News digest: New Zealand’s big plans for World Green Building Week, where are the architects who will put the environment first, passive house goes massive in Canada, and warming oceans "poised to unleash misery"
04 September 2019
World Green Building Week happens later this month and there are events planned around New Zealand, the “architectural profession needs to reconsider its value systems”, a new eco village is being built in the Bay of Plenty, Vancouver is planning a 60-storey passive house tower, and the IPCC says our oceans are under serious threat from climate change. These stories and more in our regular round up of green building and climate change news from here and around the world.
NZGBC will host a series of events around the country during World Green Building Week (23-29 September). This year’s theme is #BuildingLife, and focuses on reducing carbon emissions from all stages of a building’s lifecycle.
A typical 'good practice' specification for commercial buildings should include an ability to achieve NABERS NZ and/or New Zealand Green Building Council certification, reports the NZ Herald.
Architecture and Design profiles three office spaces that have impeccable green credentials and are setting sustainability goals for the commercial building sector.
A warehouse in Holland has been judged one of the most sustainable industrial buildings in the world, reports European Sting. Its environmentally friendly features include solar panels that feed surplus energy into the grid, and toilets that flush with rainwater collected from the roof.
Narcity reports on a proposal to build a 60-storey passive house tower in Vancouver which would be the largest of its kind in the world.
A new eco village being built by Tūhoe in the Bay of Plenty is visited by the NZ Herald’s Rod Emmerson (paywalled). The multi-purpose sprawling complex is predominantly made with local timbers and rammed earth. It generates its own electricity it collects rainwater, treats its own greywater and sewerage, and provides kai for the kitchen from the gardens at the back.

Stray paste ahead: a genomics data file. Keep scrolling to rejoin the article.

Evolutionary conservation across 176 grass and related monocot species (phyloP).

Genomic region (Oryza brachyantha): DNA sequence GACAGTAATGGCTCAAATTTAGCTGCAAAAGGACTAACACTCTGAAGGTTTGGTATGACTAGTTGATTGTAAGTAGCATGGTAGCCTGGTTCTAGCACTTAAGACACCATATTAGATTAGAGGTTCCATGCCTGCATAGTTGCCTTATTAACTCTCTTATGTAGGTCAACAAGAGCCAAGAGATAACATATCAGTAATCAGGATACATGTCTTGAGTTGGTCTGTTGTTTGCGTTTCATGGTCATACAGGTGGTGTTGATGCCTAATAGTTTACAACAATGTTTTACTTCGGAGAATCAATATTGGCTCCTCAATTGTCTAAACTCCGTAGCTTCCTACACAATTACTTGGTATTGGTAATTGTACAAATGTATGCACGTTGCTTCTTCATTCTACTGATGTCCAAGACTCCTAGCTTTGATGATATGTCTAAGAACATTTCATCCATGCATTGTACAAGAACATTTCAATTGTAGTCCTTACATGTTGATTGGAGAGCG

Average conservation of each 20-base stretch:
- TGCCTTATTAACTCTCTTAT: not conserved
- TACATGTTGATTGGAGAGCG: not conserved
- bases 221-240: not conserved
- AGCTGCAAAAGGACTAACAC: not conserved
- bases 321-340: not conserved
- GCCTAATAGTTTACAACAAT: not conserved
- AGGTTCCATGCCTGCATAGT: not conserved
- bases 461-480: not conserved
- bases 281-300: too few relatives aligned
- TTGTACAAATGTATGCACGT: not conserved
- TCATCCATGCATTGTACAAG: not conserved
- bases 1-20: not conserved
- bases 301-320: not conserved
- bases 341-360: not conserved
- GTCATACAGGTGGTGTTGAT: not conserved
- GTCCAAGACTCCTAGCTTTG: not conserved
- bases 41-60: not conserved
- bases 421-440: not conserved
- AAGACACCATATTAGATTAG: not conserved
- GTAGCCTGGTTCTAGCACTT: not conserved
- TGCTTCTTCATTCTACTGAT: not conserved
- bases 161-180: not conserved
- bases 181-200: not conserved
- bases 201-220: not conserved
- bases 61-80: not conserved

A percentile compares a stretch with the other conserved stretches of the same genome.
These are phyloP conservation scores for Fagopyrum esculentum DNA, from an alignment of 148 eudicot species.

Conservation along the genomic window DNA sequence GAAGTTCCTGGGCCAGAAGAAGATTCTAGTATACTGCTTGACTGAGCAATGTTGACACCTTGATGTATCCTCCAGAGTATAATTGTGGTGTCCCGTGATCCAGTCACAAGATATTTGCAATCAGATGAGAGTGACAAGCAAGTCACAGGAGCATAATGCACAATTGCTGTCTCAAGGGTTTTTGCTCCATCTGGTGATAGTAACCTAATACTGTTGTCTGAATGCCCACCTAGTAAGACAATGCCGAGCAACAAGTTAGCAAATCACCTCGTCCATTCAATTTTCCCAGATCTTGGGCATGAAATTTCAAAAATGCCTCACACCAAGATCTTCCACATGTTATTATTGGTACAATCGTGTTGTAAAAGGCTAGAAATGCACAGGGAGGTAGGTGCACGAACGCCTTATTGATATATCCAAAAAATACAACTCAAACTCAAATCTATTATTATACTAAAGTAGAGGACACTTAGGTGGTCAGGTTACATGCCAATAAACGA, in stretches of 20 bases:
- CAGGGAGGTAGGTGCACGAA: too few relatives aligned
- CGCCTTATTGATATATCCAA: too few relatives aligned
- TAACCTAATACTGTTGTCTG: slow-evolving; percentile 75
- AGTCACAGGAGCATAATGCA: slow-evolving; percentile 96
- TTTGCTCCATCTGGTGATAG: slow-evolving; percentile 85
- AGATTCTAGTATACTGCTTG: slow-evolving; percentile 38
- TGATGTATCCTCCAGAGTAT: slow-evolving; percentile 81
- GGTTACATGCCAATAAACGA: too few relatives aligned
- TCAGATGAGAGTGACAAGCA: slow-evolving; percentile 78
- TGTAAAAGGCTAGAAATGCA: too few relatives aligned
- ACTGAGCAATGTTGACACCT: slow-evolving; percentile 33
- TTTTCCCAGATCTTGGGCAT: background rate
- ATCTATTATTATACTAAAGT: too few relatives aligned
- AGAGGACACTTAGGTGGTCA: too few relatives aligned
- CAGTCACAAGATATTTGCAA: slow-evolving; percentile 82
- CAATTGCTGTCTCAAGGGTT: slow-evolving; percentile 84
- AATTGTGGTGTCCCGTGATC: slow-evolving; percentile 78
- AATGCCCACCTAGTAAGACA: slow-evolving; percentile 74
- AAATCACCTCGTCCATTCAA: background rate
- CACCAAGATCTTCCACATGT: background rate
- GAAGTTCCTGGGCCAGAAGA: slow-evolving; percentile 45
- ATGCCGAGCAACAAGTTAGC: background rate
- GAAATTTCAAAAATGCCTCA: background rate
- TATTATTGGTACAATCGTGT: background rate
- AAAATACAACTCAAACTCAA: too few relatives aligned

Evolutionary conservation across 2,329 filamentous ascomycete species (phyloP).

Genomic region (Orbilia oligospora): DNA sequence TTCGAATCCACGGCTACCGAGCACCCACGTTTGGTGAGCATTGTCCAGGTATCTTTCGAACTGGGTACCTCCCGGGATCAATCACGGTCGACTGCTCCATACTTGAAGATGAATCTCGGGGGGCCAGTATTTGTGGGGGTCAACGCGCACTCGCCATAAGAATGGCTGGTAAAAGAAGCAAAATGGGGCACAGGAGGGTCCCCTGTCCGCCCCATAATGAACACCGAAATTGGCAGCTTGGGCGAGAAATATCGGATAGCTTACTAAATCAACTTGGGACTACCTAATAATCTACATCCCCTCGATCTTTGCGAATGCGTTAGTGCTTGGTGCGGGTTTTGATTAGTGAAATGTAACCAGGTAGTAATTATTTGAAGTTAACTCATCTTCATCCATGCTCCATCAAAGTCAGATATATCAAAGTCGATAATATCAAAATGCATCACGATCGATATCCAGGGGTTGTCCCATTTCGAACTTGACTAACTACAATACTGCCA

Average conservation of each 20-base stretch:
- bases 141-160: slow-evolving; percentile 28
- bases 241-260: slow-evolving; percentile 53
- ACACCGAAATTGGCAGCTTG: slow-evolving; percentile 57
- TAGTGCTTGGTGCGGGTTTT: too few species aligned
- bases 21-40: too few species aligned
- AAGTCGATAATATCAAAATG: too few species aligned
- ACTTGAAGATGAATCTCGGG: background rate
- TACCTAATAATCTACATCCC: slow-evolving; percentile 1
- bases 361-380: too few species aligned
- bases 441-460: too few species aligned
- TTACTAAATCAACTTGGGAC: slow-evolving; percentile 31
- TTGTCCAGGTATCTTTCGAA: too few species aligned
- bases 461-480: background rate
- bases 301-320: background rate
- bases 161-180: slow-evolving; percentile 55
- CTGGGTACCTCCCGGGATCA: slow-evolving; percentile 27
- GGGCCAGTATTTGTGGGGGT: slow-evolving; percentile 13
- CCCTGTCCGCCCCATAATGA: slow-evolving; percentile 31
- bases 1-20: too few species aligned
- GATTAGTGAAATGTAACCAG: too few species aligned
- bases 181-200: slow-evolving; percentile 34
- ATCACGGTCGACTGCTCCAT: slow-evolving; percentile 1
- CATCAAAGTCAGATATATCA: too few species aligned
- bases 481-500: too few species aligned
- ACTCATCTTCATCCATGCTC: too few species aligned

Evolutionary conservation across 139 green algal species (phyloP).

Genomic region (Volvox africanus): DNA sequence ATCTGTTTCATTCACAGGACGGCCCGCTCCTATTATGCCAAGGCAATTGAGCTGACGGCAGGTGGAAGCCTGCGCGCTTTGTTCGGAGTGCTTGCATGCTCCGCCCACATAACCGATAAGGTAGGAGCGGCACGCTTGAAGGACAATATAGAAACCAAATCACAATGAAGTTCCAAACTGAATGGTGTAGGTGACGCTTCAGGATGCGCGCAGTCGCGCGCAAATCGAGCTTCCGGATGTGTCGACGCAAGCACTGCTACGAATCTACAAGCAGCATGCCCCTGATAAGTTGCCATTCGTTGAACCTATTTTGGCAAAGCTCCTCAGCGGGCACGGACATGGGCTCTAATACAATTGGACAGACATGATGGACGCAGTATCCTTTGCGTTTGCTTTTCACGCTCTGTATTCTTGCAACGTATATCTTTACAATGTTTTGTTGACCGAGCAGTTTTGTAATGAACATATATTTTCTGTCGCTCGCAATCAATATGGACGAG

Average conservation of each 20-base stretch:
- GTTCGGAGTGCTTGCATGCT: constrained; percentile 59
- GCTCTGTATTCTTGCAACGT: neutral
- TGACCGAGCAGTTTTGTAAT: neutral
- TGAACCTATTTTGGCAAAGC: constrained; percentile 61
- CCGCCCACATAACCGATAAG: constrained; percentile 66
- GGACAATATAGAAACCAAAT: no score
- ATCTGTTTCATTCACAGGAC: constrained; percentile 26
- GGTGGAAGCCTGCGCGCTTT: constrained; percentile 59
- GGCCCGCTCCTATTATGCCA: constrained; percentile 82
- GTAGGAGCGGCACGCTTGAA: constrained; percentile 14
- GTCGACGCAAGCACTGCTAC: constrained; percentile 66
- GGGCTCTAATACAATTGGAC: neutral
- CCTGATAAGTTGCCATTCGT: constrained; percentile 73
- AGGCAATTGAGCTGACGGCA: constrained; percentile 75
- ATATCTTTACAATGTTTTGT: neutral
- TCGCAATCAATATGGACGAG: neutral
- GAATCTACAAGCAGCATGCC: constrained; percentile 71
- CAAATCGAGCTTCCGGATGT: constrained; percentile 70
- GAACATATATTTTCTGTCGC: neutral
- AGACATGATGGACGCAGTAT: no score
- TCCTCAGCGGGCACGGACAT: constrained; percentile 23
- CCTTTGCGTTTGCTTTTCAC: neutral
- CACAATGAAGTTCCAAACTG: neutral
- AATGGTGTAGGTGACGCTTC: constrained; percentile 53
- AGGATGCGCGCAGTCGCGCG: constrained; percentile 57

The same oceans that nourished human evolution are poised to unleash misery on a global scale unless the carbon pollution destabilising Earth's marine environment is brought to heel, warns a draft UN report obtained by AFP. Destructive changes already set in motion could see a steady decline in fish stocks, a hundred-fold or more increase in the damages caused by superstorms, and hundreds of millions of people displaced by rising seas, according to the IPCC special report.
The destruction of the Amazon, the world’s biggest rainforest, is a grim reminder that a fresh approach is needed to stabilise the climate and prevent ecosystems from declining to a point of no return, says the executive secretary of the UN Convention on Biological Diversity, reports the Guardian.
Hundreds of thousands of people and billions of dollars worth of property in New Zealand are at risk from flooded rivers and rising seas according to two government-backed reports on New Zealand's climate future.
The New Zealand Emissions Trading Scheme (ETS) is outlined in simple terms, including who pays and where the money goes, by Climate Explained - a collaboration between The Conversation, Stuff and the New Zealand Science Media Centre.
Environmental activist and iwi leader, Mike Smith, has filed court proceedings against New Zealand's top carbon emitters for failing to protect the country against climate change, reports Stuff.
The New Zealand Government considered and rejected banning the import of fossil fuel vehicles from 2035 onward, new documents show, despite the Ministry of Transport supporting the move, reports Newsroom.
Australia has retained its position as the third largest issuer of Green bonds in the Asia Pacific region and has plenty of scope to expand supply, reports Nasdaq.